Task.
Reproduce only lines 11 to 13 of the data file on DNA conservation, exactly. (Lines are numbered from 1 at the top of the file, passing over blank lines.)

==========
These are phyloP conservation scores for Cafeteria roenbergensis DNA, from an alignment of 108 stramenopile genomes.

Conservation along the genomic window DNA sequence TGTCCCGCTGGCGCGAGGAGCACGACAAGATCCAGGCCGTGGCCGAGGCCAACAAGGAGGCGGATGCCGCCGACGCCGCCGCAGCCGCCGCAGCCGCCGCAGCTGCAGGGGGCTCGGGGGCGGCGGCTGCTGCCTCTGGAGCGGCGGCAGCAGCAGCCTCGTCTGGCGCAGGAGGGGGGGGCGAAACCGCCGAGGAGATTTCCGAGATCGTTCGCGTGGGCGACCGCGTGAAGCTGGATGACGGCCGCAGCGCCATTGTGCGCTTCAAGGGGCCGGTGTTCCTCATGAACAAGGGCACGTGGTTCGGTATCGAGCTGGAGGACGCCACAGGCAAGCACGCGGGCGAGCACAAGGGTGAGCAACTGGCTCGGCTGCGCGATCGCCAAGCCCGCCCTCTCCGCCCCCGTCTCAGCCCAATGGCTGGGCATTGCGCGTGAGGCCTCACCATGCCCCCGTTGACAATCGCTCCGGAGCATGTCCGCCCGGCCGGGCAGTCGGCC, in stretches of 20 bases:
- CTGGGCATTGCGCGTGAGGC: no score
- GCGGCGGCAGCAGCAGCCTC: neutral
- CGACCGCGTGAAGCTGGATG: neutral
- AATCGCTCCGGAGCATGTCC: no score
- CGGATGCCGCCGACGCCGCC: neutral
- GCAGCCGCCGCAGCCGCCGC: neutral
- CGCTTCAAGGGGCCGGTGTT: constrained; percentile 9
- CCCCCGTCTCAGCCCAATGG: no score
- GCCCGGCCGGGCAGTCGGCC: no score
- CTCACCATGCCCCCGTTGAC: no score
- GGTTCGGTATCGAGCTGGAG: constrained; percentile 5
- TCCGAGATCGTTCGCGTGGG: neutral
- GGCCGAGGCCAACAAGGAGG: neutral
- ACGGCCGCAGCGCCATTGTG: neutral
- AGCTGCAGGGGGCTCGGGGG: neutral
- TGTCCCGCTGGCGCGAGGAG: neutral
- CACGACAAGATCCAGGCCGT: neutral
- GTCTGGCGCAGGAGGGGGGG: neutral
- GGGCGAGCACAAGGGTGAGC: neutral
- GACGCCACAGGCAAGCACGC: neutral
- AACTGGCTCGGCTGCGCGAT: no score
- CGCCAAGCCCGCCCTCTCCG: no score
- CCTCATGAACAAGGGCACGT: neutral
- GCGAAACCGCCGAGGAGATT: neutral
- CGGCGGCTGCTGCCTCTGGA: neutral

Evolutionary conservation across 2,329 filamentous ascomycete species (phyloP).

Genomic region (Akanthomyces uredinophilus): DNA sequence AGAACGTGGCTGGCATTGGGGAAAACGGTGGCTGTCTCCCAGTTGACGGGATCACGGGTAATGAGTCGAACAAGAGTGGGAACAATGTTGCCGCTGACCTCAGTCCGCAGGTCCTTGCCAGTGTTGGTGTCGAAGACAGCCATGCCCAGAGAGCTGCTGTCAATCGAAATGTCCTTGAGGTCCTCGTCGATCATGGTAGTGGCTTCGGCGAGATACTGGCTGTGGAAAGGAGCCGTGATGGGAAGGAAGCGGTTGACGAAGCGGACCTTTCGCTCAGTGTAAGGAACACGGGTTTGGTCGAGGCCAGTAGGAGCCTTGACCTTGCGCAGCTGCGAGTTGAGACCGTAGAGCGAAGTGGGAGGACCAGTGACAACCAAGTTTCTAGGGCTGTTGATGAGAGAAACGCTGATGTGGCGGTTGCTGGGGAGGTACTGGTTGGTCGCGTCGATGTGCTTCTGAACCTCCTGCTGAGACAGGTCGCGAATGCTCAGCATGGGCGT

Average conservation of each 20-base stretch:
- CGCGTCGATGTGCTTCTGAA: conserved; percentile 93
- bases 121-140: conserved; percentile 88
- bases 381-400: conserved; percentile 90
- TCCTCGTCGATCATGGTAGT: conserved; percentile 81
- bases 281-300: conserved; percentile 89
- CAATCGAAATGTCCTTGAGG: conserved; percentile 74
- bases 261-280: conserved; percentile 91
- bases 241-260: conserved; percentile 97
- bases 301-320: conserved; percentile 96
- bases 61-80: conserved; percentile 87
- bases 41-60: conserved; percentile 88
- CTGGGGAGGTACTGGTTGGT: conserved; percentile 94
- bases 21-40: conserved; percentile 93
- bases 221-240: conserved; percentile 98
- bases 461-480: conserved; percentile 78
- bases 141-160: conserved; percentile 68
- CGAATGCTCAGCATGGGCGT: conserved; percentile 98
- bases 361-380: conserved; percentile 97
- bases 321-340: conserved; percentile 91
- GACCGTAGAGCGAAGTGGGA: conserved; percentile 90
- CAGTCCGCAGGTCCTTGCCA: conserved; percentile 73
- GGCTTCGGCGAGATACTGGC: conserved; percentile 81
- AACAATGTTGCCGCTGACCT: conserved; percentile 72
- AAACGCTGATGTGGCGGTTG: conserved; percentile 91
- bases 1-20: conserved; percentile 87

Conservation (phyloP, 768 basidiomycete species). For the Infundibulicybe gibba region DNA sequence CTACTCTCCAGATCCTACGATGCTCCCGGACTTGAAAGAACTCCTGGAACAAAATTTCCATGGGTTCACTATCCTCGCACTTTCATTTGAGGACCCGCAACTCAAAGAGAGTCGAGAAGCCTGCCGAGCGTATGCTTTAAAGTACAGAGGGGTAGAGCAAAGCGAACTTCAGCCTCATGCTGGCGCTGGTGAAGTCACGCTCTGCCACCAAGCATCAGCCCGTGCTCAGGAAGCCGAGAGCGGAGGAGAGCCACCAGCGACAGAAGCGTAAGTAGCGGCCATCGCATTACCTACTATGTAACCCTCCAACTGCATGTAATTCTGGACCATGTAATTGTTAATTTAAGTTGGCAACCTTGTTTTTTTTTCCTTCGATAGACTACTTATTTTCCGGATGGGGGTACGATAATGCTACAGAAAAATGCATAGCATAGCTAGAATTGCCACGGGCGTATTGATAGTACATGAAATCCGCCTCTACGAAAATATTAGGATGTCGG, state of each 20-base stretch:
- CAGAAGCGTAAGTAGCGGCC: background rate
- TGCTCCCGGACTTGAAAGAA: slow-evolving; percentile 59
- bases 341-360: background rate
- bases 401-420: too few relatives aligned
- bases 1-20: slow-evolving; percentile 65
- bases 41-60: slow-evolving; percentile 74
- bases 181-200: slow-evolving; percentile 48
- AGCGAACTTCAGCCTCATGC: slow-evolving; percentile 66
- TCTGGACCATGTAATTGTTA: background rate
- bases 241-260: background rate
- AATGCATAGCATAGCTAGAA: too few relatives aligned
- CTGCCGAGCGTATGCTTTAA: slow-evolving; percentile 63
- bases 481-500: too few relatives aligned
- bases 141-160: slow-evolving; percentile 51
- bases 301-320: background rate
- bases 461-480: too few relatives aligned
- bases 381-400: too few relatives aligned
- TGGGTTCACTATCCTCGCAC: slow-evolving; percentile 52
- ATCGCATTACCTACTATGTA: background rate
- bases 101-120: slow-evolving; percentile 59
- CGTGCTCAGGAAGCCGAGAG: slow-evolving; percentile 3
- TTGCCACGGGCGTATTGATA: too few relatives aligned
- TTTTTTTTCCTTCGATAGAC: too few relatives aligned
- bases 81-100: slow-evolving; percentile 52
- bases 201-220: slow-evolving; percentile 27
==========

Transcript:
- GCCCGGCCGGGCAGTCGGCC: no score
- CTCACCATGCCCCCGTTGAC: no score
- GGTTCGGTATCGAGCTGGAG: constrained; percentile 5